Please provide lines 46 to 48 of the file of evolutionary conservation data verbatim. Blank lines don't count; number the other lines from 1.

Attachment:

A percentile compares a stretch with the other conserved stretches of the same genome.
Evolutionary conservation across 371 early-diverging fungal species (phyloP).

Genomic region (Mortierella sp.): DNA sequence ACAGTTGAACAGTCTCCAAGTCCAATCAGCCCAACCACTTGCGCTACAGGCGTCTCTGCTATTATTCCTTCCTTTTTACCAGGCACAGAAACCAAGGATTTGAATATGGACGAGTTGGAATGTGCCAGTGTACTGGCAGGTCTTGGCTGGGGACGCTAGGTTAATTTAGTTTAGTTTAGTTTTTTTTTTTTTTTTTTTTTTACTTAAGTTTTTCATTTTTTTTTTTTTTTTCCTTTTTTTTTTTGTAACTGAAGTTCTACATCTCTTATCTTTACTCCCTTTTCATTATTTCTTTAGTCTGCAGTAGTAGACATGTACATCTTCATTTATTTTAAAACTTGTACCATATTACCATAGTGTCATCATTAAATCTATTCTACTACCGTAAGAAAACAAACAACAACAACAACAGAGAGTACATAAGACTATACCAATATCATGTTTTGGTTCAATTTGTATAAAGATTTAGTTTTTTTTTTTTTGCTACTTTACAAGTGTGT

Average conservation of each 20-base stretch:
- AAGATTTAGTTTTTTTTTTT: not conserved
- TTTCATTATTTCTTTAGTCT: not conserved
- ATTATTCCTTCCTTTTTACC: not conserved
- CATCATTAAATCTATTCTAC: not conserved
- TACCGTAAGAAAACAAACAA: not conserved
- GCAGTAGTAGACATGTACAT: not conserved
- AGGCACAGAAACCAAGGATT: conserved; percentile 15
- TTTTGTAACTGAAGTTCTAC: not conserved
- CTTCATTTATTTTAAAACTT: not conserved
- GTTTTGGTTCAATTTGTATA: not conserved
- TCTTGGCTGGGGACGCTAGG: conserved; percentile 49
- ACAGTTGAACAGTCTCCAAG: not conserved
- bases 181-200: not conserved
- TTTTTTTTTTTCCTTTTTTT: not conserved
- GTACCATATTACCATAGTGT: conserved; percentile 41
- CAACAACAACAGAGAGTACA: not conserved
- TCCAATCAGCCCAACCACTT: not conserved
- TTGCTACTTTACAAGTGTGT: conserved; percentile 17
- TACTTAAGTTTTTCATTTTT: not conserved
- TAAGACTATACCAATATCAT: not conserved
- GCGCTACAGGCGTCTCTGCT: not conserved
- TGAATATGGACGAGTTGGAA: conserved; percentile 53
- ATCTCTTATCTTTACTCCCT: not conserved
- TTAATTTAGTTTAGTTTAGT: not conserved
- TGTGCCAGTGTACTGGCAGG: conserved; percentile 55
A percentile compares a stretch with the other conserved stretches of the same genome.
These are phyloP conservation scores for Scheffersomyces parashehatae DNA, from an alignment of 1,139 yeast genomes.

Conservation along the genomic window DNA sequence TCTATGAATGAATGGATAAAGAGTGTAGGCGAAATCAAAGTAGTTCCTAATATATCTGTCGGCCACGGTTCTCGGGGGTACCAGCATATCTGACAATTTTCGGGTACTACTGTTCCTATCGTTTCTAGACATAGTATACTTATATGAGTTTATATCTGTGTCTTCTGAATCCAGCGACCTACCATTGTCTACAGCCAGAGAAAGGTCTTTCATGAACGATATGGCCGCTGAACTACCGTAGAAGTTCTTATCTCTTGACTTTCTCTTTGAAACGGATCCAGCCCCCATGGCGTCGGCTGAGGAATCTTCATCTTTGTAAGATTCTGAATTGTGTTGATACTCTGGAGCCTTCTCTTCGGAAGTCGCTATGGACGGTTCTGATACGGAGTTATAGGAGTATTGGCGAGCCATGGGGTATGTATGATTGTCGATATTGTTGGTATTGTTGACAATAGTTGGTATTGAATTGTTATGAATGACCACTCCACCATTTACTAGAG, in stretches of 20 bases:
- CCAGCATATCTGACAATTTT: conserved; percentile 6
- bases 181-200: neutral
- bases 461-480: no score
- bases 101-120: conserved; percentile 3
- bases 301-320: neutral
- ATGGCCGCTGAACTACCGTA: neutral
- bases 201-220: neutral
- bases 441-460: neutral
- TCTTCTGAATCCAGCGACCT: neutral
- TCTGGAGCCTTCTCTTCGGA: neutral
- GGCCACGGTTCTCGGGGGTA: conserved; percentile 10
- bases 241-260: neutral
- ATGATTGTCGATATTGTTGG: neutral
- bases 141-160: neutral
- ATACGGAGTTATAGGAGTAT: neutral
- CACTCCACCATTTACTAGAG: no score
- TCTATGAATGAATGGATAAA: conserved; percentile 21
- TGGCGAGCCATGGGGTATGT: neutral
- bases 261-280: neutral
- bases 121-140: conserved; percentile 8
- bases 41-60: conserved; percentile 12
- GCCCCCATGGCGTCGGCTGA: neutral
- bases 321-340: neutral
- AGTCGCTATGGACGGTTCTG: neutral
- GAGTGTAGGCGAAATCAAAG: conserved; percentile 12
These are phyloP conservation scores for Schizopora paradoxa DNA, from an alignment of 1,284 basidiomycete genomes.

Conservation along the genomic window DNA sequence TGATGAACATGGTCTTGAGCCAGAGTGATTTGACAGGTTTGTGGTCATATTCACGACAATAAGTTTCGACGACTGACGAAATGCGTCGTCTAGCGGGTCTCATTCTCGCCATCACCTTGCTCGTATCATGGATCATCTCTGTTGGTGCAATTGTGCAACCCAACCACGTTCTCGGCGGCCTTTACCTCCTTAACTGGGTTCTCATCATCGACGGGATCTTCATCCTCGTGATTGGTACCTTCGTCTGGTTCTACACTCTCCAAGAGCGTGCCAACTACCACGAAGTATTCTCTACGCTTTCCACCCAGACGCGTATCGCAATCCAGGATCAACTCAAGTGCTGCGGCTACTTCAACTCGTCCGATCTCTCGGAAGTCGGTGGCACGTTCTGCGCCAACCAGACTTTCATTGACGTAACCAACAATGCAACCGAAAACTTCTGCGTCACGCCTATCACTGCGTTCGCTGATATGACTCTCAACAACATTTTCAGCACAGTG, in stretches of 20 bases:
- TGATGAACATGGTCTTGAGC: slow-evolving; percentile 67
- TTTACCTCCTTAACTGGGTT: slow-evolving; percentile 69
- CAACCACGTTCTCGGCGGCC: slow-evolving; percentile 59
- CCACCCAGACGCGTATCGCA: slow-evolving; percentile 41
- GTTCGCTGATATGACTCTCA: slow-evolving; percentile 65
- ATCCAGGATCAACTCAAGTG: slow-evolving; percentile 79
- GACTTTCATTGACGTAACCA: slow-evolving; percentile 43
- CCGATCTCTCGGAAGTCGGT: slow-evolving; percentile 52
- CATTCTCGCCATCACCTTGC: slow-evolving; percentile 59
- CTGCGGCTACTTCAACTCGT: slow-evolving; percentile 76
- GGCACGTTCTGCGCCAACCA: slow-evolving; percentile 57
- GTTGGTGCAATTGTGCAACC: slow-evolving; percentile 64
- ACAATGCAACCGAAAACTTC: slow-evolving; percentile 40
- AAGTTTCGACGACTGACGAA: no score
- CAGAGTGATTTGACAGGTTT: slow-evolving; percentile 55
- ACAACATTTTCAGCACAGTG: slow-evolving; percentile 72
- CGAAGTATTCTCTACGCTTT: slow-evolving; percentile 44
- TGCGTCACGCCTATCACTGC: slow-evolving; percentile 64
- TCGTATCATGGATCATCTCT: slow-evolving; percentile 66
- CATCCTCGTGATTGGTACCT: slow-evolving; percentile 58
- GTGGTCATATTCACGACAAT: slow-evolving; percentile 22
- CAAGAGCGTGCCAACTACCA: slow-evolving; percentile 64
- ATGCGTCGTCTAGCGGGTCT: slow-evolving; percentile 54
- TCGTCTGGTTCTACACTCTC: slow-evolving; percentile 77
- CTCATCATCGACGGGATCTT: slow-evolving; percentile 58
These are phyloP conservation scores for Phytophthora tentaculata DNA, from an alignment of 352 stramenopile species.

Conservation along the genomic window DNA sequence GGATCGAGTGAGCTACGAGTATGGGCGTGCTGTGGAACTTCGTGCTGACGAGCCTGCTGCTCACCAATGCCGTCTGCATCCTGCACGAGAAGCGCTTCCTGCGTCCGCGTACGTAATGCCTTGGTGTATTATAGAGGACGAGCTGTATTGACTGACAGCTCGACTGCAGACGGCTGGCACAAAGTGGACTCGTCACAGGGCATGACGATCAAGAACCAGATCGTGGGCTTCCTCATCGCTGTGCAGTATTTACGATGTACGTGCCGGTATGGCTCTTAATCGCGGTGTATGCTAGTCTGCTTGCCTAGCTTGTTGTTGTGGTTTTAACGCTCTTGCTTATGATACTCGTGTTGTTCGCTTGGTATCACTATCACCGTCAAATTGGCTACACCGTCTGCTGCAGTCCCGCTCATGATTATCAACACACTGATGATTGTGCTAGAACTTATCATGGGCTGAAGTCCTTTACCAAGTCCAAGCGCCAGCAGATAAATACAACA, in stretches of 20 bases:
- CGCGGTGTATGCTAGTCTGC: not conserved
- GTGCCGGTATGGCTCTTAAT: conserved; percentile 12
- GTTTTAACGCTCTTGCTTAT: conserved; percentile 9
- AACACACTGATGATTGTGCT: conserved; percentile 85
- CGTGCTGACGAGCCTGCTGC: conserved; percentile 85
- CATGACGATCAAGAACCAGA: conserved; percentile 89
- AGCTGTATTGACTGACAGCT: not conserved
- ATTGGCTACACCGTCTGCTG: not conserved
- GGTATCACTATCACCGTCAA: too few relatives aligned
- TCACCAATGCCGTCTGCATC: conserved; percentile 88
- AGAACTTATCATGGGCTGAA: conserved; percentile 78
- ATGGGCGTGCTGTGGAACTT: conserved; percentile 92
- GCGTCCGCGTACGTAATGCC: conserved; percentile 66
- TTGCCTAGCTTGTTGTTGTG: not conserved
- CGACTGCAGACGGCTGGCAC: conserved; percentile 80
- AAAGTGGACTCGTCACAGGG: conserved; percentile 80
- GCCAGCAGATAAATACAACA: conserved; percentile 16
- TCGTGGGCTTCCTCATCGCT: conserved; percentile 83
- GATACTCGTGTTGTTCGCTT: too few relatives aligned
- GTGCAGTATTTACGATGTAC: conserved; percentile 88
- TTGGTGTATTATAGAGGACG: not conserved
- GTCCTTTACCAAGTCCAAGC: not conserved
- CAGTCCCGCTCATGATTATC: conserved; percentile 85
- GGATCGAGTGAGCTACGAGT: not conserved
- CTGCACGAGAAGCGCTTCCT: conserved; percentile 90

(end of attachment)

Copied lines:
- bases 141-160: neutral
- ATACGGAGTTATAGGAGTAT: neutral
- CACTCCACCATTTACTAGAG: no score